Researchers at Indiana University Bloomington and Microsoft released a paper detailing a new set of vulnerabilities in the Android Operating System dubbed Pileup flaws; where Pileup means “privilege escalation through updating”.
These flaws exist within Android’s Package Management System (PMS) and could allow malware to “upgrade” its privileges simultaneously with a system upgrade.
“Our research brought to light a new type of security-critical vulnerabilities, called Pileup ﬂaws, through which a malicious app can strategically declare a set of privileges and attributes on a low-version operating system (OS) and wait until it is upgraded to escalate its privileges on the new system”
The paper goes on to say they confirmed the existence of the Pileup flaws on every official version of Android and on over 3000 custom versions. In addition, the paper documents several of the exploits used against the Pileup vulnerabilities.
Our research also identified hundreds of exploit opportunities the adversary can leverage over thousands of devices across different device manufacturers, carriers and countries.
While this may sound scary, big vulnerabilities have appeared on Android in the past.
Last July, for example, Bluebox Security reported on the Master Key vulnerability that affected some 99 percent of Android devices. The flaw was quickly addressed in many custom versions of android, like CynaogenMod, however, it took some time for carriers to get it fixed, likely due to fragmented updates.
However, when news of big name security flaws like this are released, it tends to pose the question: is Android really secure?
Well, as for securing the Pileup vulnerabilities, the same researchers have already done that work, as seen in their paper.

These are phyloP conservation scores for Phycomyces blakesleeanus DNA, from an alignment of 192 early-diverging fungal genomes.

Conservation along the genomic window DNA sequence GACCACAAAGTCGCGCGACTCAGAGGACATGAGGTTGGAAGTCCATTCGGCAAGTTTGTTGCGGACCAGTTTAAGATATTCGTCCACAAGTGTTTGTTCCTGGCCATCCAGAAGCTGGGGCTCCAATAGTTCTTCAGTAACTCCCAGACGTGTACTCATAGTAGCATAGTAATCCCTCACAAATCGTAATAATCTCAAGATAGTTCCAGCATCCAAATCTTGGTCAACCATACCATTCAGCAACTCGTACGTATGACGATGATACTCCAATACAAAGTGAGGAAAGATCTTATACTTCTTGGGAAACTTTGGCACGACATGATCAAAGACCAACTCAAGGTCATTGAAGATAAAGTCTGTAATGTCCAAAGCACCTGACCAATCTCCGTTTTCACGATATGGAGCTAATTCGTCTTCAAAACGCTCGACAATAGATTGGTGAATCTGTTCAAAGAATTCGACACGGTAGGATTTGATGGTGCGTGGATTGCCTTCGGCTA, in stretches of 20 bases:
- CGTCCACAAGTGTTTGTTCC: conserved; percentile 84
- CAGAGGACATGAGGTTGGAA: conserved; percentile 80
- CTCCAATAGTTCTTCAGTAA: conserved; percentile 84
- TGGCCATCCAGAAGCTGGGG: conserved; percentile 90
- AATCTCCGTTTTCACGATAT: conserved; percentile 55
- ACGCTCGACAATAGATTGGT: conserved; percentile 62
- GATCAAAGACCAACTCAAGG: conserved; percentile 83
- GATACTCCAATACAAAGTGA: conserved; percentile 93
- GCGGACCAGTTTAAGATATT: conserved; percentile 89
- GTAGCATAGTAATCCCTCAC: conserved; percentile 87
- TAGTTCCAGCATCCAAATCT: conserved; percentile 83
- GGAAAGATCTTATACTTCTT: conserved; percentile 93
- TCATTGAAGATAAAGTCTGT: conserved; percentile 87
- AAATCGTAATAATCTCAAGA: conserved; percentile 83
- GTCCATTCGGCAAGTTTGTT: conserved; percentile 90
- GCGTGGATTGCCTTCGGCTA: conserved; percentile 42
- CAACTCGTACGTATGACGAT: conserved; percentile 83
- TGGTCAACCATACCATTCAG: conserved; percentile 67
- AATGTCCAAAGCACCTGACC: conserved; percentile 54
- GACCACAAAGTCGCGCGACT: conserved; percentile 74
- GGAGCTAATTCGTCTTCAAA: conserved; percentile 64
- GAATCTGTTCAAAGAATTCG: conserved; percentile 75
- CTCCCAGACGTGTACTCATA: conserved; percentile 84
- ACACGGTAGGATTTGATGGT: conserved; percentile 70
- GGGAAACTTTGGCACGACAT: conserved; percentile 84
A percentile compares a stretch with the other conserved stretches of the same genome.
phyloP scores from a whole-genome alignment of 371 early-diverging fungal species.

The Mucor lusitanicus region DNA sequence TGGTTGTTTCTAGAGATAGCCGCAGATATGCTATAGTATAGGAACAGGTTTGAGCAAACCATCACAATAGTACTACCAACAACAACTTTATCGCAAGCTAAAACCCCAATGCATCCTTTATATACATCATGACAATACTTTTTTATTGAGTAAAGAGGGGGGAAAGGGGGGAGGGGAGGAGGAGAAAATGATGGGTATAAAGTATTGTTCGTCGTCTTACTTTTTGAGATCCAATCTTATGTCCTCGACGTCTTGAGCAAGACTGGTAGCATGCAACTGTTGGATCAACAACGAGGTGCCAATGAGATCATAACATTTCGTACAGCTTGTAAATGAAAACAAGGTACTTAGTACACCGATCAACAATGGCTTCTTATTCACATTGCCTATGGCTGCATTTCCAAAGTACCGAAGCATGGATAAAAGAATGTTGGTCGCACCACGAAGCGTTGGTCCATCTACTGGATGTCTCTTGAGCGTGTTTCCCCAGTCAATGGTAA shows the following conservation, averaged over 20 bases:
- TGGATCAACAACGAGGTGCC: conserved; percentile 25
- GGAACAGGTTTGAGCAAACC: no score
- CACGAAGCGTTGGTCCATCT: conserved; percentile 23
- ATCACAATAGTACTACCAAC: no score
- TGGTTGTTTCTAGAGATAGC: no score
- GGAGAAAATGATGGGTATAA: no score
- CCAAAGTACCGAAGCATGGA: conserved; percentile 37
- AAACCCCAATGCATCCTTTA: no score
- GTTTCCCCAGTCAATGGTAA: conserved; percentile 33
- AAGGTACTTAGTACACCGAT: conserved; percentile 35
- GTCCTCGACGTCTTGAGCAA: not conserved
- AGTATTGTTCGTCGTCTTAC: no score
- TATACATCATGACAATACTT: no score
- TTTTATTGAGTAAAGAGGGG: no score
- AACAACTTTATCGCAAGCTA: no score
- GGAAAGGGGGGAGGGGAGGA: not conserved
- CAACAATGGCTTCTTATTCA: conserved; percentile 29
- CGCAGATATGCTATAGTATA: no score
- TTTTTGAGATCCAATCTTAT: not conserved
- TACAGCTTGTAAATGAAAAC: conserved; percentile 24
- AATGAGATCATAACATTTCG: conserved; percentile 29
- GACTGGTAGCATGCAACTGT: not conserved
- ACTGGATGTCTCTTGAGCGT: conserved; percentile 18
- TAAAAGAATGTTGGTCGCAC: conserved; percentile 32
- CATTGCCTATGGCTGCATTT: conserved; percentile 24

We also developed a new detection service, called SecUP, which deploys a scanner on the user’s device to capture the malicious apps designed to exploit Pileup vulnerabilities.
According to the paper, SecUP provides a scanner app that looks at Android packages (APKs) and determines if privilege escalation will occur during an update. With this information, the program builds a database that records all of the Pileup vulnerability opportunities.
Even still, despite the availability of immediate mitigation, it seems doubtful this will be enough to silence the numerous critics of Android’s security in the days to come.
Android, while remaining the most used mobile OS worldwide, is often criticized for its “openness”, allowing users to load custom versions of the OS onto their devices, called roms, that improve functionality and add features.
Such modifications themselves usually require users to exploit their devices to acquire “root”, which in itself could be considered a possibly security risk.
In addition, Android is often cited for its slow updates due to fragmentation, although some of this should be addressed with Google’s new updating strategy.
But despite the claims against it, Android is still beloved by many for the very same reasons, and many users gladly choose Android over its more restrictive counterparts, such as Windows Mobile or Apple’s iOS.
Whichever side of the fence you’re on, news of this vulnerability shouldn’t frighten Android users too much; as long as they’re practicing safe habits with their device, they shouldn’t be exposed to much, if any, malware.
To read the entire research paper, click here. As always, please list any thoughts and comments below.
Joshua Cannell is a Malware Intelligence Analyst at Malwarebytes where he performs research and malware analysis. Twitter: @joshcannell